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High-Yield Tips

  • TBA


Pain is:

"an unpleasant sensory and emotional experience associated with actual or potential tissue damage, or described in terms of such damage" - Merskey 1994
"subjective and indicates that each individual learns the application of the word through experiences releated to injury in early life, and characterizes the experience as unpleasant, and therefore emotional as well as sensory in nature" - IASP 2019

Pain vs Tenderness

  • Tenderness is the aforementioned experience, elicited by direct contact with part of the body whereas pain can occur at rest, without contact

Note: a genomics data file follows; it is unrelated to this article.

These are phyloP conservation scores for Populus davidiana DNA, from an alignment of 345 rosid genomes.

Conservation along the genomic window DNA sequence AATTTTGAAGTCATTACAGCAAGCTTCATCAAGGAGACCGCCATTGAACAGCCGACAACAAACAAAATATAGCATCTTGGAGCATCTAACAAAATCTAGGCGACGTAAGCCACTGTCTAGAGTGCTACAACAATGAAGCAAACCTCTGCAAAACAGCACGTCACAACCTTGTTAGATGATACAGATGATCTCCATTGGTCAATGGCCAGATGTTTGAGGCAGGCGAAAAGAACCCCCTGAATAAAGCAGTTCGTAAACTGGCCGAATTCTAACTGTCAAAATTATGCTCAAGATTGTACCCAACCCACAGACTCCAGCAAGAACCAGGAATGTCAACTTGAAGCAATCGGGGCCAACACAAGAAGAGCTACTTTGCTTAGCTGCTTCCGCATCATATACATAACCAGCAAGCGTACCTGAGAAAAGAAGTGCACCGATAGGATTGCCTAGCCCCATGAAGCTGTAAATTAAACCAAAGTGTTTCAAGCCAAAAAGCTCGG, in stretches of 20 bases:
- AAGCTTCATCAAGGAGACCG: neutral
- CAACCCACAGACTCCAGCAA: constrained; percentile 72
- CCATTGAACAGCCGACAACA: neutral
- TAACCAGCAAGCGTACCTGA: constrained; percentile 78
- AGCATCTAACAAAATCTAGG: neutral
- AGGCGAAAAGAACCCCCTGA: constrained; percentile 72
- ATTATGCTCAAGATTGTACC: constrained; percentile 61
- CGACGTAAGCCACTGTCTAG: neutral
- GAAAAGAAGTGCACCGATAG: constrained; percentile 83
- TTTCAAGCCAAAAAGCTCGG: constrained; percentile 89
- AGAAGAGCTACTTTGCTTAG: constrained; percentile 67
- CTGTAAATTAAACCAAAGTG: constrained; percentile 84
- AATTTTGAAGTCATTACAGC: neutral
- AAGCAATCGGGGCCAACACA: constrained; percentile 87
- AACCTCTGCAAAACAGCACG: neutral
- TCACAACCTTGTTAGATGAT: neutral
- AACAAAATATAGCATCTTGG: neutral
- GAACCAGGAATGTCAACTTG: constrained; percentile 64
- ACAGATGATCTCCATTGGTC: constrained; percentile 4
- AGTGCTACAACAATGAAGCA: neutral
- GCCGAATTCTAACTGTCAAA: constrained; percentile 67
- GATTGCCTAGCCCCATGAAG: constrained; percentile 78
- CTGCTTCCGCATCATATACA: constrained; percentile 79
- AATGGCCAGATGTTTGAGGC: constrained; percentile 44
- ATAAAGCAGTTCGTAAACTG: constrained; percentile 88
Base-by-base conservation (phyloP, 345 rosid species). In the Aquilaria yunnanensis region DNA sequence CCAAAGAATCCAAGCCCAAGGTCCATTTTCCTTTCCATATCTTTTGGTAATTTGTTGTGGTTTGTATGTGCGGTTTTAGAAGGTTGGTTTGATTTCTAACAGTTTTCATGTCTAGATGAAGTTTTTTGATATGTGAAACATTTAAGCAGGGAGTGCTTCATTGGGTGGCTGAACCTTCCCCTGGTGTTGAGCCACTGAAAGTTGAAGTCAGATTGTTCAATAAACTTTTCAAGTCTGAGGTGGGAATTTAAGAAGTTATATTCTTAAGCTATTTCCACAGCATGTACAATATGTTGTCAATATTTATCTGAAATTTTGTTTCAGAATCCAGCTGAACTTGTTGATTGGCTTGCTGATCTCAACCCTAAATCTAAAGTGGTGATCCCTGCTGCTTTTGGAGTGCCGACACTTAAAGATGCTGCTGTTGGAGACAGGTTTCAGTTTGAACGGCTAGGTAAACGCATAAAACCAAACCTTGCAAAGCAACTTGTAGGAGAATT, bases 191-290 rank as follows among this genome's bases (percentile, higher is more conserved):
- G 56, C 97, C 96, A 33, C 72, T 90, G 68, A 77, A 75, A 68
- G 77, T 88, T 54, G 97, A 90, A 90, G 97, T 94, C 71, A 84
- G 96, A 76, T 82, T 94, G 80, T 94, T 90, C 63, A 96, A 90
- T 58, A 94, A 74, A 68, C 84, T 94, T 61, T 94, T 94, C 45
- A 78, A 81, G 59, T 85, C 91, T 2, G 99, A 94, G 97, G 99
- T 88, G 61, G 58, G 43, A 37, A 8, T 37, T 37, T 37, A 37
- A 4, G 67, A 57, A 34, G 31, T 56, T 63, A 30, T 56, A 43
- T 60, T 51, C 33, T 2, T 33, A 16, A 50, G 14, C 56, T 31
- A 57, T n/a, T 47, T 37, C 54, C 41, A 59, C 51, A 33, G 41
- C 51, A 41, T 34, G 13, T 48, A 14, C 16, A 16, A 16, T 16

Acute vs Chronic

  • Acute: recent onset, duration is < 7d, usually associated with an identifiable cause
  • Chronic: pain that lasts or recurs for longer than 3mo

Nociceptive vs Neuropathic

  • Nociceptive: activation of normal pain fibres by noxious stimuli e.g. injury, disease, inflammation
  • Neuropathic: injury or disease affecting peripheral or central nervous system, or both
  • Mixed: both nociceptive and neuropathic

Clinical Presentation


These are the important things to ask about on a pain history.

    • Severity is particularly useful as a more 'objective' measure of pain pre- and post-intervention
  • Red flags
  • Age and weight
  • Comorbidities - renal or hepatic
  • Medication history including allergies
  • Previously used analgesic agents and their efficacy (i.e. what works well vs what doesn't)
  • Cognitive baseline i.e. their ability to recognise pain and request PRN pain relief



  1. Lecture by Dr Rebekah Potter
  2. Lecture by Dr Jennifer Schneider
  3. ANZCA: Acute Pain Management: Scientific Evidence 5th Ed.

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